רבא אמר רישא כאן נמצאו וכאן היו סיפא נמי כאן נמצאו וכאן היו
Rava said a different answer to the contradiction in the mishna: In the first clause of the mishna, where the blemishes were discovered while she was still in her father’s house, the assumption is that since they were discovered here, they were also created here. In other words, since the blemishes were found while she was still in her father’s house, there is a presumption that they were also present at the earlier stage, prior to the betrothal. Consequently, the burden of proof is on the father who claims the blemishes developed at a later stage. In the latter clause of the mishna as well, since the blemishes were discovered when she was in the husband’s house, it is assumed that since they were discovered here, in the husband’s domain, they were also created here, after the marriage.
איתיביה אביי נכנסה לרשות הבעל הבעל צריך להביא ראיה שעד שלא תתארס היו בה מומין אלו והיה מקחו מקח טעות עד שלא תתארס אין משתתארס לא ואמאי לימא כאן נמצאו וכאן היו
Abaye raised an objection to Rava’s opinion from the mishna: If she had entered the husband’s domain when the blemishes were discovered, the husband must bring proof that she had these blemishes before she was betrothed, and therefore his transaction of betrothal was a mistaken transaction. The Gemara infers: If he brought proof that these blemishes were there before she was betrothed then yes, his claim is accepted, but if he proved that the blemishes were present from a point in time after she was betrothed, even if she was still in her father’s house, his claim is not accepted. But why? Even if his proof concerns the period after the betrothal, let us say that since they were discovered here, they were also created here, and she presumably had these blemishes before the betrothal.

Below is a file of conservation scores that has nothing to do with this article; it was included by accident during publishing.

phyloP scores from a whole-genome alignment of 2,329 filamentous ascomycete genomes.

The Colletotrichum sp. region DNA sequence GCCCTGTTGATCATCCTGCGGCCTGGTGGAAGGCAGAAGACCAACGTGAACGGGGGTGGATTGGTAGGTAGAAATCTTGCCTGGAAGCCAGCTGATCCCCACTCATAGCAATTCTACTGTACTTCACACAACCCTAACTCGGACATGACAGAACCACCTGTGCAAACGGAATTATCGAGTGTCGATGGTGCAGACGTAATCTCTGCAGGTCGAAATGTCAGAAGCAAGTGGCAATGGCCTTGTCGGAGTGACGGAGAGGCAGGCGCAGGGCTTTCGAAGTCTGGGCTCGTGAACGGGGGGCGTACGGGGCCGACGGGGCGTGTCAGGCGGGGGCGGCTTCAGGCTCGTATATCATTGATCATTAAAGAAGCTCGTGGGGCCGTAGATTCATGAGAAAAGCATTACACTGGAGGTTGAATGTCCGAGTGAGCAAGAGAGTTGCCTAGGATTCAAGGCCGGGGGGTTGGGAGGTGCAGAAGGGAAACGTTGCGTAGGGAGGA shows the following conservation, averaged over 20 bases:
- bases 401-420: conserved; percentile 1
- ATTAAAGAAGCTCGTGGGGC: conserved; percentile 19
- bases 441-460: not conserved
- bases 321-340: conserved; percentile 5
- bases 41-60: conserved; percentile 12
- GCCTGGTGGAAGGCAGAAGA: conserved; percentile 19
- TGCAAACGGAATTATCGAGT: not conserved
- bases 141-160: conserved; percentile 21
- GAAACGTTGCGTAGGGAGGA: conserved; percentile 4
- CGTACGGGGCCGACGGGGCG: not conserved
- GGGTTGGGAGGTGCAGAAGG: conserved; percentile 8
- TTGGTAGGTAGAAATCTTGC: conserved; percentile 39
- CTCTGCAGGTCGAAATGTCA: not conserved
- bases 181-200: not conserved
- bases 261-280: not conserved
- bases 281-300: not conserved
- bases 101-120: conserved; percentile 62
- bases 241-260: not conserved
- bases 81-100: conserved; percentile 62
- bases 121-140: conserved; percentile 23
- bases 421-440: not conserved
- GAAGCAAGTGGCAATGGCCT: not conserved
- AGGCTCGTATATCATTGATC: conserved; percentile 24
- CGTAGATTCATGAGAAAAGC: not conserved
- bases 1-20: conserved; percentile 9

א"ל משנתארסה משום דאיכא למימר חזקה אין אדם שותה בכוס אא"כ בודקו והאי ראה וניפייס הוא
Rava said to him: With regard to a case where the blemishes were found to have been present from a point in time after she was betrothed, there is a reason why one does not assume that they were there beforehand: Because it can be said that there is a presumption that a person does not drink from a cup unless he first examines it. In other words, one does not betroth a woman unless he first investigates her to determine if she is acceptable to him. And consequently this man has undoubtedly seen her blemishes and been appeased about them. Therefore, in the event that the blemishes did exist at the time of betrothal, it can be assumed that the husband knew about them and accepted the situation.
אי הכי עד שלא תתארס נמי אלא אמרינן חזקה אין אדם מיפייס במומין הכא נמי חזקה אין אדם מיפייס במומין
The Gemara raises a difficulty: If that is so, then even if he brought proof that the blemishes existed before she was betrothed, we should also rely on the above presumption and say that he must have been aware of them and betrothed her regardless. But this is not the halakha. Rather, it must be that we say there is an opposing presumption that a person does not become appeased with regard to blemishes. Therefore, it must be proven that he saw these blemishes and did not object. Here too, we should say there is a presumption that a person does not become appeased with regard to blemishes.
אלא משנתארסה משום דאיכא תרתי חזקה העמד הגוף על חזקתו וחזקה אין אדם שותה בכוס אא"כ בודקו והאי ראה וניפייס הוא מאי אמרת חזקה אין אדם מיפייס במומין הוי
Rather, the mishna must be explained differently: If he brought proof that she had these blemishes from a point in time after she was betrothed, his claim of a mistaken betrothal is not accepted because there are two presumptions opposing it. There is a presumption of: Establish the state of the woman’s body according to its presumptive, unblemished status and consequently assume that the blemishes were not present at the time of betrothal, and additionally there is the presumption that a person does not drink from a cup unless he first examines it, and this man has undoubtedly seen her blemishes and been appeased. What do you say in opposition to this argument, that there is a presumption that a man does not become appeased with regard to blemishes? Even so, it is